May 30, 2009


Packed dorms: Owners rapped

At least 87 warning letters have been sent out to errant landlords

By Ang Yiying

A HOME is not a dorm, hostel or boarding house and the Urban Redevelopment Authority (URA) has sent enforcement notices to owners of at least 87 units in People's Park Complex to make sure this remains the case.

The owners have two weeks to comply, or risk court action that can lead to jail and fines.

More such URA notices are expected to go out to other unit owners in the Chinatown building in the coming weeks.

Already, the 87 or so units which serve as hostels and dorm comprise 30 per cent of the flats there. So far, owners of three units have complied with the order, said a URA spokesman.

If convicted of unauthorised use, owners or landlords of the premises may be fined up to $200,000 or jailed up to 12 months or both. If the offence continues after conviction, a fine of up to $10,000 per day may be imposed.

Earlier this month, The Straits Times reported that many of the 288 residential units there appeared to have been partitioned. Other residents have complained of overcrowding, frequent lift breakdowns, noise and litter.

The URA spokesman said leasing out the flats on a short-term basis - such as daily, weekly or monthly - is an infringement of the Planning Act.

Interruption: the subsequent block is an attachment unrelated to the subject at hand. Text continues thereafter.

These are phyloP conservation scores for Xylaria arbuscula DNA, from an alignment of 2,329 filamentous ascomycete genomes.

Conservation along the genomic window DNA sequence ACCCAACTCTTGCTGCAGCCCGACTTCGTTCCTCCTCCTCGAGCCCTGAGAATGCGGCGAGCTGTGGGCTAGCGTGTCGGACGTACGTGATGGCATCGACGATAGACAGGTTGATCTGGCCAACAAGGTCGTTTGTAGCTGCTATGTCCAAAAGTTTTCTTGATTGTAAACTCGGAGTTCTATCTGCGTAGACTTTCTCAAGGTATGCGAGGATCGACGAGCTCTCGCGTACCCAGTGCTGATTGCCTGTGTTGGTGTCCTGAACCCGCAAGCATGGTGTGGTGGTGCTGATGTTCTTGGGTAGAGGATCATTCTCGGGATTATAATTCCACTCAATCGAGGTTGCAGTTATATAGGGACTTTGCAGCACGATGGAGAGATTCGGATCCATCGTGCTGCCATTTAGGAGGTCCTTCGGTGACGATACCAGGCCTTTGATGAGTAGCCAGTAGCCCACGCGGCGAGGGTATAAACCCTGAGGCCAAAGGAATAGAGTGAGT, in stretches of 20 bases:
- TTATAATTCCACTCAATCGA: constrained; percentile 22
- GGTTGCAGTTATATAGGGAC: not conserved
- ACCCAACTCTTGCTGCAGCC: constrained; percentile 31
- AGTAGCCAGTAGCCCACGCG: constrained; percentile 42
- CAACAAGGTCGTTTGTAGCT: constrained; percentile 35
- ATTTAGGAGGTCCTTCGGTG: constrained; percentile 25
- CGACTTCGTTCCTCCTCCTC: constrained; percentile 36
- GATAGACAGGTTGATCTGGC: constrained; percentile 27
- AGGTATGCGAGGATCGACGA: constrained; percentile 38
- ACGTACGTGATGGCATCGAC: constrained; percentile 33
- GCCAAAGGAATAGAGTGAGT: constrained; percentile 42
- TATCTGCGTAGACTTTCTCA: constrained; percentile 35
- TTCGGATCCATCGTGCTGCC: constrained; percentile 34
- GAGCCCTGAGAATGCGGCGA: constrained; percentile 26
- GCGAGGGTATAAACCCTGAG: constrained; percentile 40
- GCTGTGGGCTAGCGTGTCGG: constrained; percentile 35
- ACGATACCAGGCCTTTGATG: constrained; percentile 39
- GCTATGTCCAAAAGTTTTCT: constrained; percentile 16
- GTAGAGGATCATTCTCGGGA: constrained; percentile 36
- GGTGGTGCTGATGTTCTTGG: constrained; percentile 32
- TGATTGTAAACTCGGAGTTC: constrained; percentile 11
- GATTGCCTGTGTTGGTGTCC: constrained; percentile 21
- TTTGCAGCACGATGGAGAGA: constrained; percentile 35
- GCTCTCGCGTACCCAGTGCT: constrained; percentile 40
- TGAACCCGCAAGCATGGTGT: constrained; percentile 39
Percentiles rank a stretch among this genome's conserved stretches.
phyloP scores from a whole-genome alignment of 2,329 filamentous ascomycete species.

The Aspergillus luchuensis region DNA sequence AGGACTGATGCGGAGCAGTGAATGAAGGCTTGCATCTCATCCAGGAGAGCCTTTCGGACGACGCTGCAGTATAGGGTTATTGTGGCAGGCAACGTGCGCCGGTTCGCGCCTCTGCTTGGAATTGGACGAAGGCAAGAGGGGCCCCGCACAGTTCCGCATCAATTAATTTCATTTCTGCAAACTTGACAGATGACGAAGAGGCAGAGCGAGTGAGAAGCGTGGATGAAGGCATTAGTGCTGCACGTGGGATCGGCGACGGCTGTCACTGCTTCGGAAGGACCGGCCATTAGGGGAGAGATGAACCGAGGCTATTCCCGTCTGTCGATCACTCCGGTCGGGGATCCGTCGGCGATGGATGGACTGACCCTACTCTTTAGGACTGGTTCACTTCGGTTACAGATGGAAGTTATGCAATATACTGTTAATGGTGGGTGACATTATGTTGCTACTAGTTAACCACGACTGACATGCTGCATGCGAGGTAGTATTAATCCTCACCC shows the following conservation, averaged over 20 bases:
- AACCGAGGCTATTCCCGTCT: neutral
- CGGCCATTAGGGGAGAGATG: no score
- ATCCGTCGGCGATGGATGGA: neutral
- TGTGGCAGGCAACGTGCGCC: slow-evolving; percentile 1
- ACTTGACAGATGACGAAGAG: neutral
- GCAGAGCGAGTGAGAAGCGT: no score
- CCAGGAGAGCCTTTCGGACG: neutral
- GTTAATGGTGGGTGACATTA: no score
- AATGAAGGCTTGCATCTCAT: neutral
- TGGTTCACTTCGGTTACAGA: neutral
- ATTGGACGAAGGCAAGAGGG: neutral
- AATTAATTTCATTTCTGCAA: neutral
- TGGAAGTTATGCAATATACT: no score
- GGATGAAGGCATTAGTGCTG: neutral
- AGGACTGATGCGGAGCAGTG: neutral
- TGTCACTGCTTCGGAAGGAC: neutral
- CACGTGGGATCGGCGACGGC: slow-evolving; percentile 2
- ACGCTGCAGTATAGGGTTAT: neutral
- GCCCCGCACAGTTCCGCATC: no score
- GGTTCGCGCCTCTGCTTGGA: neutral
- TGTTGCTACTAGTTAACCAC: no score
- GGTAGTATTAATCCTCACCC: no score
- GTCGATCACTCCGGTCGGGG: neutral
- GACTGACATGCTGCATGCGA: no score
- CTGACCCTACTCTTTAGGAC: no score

Owners might have run afoul of several regulations stipulated by agencies.

Separately, the Singapore Civil Defence Force (SCDF) has issued at least 18 notices this month to unit owners at the complex asking for unauthorised structures to be taken down and extra occupants cleared.

The SCDF's Fire Code stipulates the number of people that can reside in a certain space. A regular 1,119 sq ft or 104 sq m apartment unit in People's Park Complex should not have more than seven occupants.

But residents there have observed that some units were packed to the rafters with up to 20 or 30 people in each unit.

The Manpower Ministry can go after employers if their workers are living in unsuitable conditions while the National Environment Agency can act on public health issues such as mosquito breeding.

The government officers have been making their presence felt over the past weeks. Residents say the officers have been knocking on doors and taking photographs of flat interiors.

This week, when ST revisited the People's Park Complex - now repainted bright green and yellow - many of the units still looked like they were being occupied by more people than in a typical family unit.

While some residents say there has not been much change, others have noticed slight improvements: fewer lift breakdowns, and less rubbish in the common areas. But some 'spring cleaning' appears to be taking place, with mattresses or partition pieces left at the common lift landings.

Mr Jeff Teo, 33, has noticed that his neighbouring unit, which housed an estimated 20 foreign workers at one time, is now quieter.

But he said: 'The tide may come back when the storm dies down.'

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